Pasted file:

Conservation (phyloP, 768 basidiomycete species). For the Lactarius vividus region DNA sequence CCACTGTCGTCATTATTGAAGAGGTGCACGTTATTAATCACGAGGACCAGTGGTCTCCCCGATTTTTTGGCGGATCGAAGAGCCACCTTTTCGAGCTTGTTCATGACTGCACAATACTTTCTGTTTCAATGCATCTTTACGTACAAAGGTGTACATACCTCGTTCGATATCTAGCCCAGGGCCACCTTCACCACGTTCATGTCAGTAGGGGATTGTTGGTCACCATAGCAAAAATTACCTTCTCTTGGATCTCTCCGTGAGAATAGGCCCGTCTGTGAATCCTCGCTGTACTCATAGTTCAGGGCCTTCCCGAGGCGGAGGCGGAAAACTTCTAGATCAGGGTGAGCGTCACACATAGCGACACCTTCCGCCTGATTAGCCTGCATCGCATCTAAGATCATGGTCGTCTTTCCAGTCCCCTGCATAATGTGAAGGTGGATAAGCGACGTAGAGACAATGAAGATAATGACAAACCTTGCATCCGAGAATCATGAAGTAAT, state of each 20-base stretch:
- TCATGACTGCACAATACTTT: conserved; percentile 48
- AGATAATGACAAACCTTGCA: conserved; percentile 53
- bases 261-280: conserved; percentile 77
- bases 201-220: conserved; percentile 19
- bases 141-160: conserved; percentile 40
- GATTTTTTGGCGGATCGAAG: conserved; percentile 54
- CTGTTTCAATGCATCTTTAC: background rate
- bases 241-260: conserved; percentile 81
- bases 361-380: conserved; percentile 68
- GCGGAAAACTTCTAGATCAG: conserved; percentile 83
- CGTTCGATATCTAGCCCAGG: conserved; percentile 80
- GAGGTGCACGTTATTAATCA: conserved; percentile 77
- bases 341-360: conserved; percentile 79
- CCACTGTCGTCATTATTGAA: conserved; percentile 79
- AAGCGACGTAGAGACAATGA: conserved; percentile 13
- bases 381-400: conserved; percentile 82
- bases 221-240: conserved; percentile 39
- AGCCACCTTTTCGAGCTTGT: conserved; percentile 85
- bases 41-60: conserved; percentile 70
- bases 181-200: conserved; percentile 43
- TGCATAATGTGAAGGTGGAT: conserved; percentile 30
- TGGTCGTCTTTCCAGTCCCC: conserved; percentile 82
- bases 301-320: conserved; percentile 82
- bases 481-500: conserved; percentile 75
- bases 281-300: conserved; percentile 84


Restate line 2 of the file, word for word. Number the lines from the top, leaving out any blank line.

- TCATGACTGCACAATACTTT: conserved; percentile 48